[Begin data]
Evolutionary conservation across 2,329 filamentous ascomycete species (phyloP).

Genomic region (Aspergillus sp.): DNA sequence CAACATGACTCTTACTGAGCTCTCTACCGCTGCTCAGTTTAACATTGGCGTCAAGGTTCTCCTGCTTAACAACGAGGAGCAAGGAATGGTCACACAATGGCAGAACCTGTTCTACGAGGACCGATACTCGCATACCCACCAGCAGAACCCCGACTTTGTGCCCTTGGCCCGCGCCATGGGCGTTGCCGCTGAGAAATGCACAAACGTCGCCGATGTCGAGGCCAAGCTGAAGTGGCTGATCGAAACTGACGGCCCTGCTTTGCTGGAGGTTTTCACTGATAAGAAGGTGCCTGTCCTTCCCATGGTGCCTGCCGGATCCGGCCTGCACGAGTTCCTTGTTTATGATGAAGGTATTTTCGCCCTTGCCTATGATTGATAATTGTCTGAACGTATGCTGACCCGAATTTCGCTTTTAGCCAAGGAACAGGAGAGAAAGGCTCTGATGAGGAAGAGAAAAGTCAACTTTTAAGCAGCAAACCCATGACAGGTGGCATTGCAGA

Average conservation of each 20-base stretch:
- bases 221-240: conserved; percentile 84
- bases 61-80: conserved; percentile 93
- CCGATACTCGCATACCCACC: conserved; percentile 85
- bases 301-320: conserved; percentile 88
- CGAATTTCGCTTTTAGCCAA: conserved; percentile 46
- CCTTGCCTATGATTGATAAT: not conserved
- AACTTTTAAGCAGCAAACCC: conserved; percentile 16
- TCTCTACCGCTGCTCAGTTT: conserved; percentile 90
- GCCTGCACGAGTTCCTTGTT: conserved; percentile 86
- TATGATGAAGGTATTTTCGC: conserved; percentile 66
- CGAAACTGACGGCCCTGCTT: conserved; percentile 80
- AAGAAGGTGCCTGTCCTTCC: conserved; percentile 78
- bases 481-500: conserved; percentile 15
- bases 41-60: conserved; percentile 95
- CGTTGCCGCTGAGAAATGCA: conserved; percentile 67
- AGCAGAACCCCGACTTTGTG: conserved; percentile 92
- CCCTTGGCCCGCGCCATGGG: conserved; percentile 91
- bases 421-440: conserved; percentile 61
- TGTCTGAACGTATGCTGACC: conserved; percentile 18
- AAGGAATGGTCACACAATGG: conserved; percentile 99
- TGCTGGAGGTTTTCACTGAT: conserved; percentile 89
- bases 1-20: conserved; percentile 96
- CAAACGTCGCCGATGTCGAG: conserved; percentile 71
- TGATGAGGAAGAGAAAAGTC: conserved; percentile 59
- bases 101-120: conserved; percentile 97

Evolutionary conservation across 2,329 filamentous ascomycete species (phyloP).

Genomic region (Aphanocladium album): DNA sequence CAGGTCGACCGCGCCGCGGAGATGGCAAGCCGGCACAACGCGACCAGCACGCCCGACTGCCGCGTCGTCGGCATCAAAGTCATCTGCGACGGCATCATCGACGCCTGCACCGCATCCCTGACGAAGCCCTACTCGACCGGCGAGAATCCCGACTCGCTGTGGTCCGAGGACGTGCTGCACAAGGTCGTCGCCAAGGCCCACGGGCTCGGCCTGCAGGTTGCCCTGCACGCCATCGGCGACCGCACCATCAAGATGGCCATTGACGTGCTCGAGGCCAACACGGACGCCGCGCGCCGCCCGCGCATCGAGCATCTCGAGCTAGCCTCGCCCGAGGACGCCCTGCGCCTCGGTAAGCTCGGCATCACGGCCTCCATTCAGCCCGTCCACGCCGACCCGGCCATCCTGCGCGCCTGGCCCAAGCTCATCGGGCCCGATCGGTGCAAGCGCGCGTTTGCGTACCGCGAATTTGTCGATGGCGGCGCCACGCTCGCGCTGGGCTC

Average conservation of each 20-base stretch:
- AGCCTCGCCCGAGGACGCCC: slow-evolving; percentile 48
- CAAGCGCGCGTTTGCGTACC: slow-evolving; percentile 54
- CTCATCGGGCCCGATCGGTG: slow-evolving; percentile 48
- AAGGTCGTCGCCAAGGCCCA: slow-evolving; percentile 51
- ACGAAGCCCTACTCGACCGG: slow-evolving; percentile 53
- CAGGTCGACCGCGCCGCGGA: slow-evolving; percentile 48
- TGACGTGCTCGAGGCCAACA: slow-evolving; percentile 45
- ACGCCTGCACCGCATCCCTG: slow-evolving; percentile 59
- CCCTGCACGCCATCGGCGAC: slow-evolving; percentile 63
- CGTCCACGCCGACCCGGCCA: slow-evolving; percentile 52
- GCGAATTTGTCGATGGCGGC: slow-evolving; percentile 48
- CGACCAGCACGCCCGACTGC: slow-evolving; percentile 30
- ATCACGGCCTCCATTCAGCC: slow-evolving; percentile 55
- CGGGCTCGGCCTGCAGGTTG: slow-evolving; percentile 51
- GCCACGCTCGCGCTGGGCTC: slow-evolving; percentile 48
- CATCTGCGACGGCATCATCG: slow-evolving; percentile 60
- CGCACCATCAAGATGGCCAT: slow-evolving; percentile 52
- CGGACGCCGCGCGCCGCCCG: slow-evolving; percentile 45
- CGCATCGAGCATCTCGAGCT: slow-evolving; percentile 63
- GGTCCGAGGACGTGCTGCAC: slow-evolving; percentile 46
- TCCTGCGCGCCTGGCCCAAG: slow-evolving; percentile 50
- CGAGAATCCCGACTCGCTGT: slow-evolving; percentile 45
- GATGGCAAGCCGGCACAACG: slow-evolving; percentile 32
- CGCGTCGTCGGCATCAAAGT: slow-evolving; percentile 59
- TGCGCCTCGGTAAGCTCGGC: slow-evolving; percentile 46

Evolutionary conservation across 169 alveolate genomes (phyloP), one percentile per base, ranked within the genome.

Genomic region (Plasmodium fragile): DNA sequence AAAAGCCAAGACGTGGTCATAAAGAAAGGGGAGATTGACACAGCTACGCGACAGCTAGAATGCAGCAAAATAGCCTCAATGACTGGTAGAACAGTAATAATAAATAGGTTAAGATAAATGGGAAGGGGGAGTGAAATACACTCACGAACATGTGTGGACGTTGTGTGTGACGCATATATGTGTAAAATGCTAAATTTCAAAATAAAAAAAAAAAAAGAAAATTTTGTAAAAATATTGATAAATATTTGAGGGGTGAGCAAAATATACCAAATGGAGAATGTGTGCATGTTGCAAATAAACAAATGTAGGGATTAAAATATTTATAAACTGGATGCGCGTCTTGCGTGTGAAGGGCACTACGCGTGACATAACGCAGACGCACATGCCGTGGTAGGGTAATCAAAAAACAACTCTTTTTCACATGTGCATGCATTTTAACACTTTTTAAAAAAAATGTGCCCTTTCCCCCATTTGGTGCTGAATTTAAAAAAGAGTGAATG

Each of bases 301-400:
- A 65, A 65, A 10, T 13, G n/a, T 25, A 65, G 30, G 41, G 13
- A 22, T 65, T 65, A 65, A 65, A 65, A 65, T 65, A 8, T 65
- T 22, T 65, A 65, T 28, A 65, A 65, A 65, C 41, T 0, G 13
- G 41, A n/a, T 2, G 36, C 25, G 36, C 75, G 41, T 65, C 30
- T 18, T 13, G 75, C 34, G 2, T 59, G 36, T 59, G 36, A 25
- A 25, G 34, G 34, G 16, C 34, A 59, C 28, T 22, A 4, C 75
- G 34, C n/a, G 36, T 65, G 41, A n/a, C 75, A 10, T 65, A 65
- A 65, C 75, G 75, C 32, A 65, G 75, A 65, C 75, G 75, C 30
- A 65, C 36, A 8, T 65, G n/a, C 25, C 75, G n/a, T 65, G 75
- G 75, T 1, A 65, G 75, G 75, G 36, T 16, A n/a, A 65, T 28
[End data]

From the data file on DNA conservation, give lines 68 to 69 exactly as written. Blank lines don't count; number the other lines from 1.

- A 65, C 36, A 8, T 65, G n/a, C 25, C 75, G n/a, T 65, G 75
- G 75, T 1, A 65, G 75, G 75, G 36, T 16, A n/a, A 65, T 28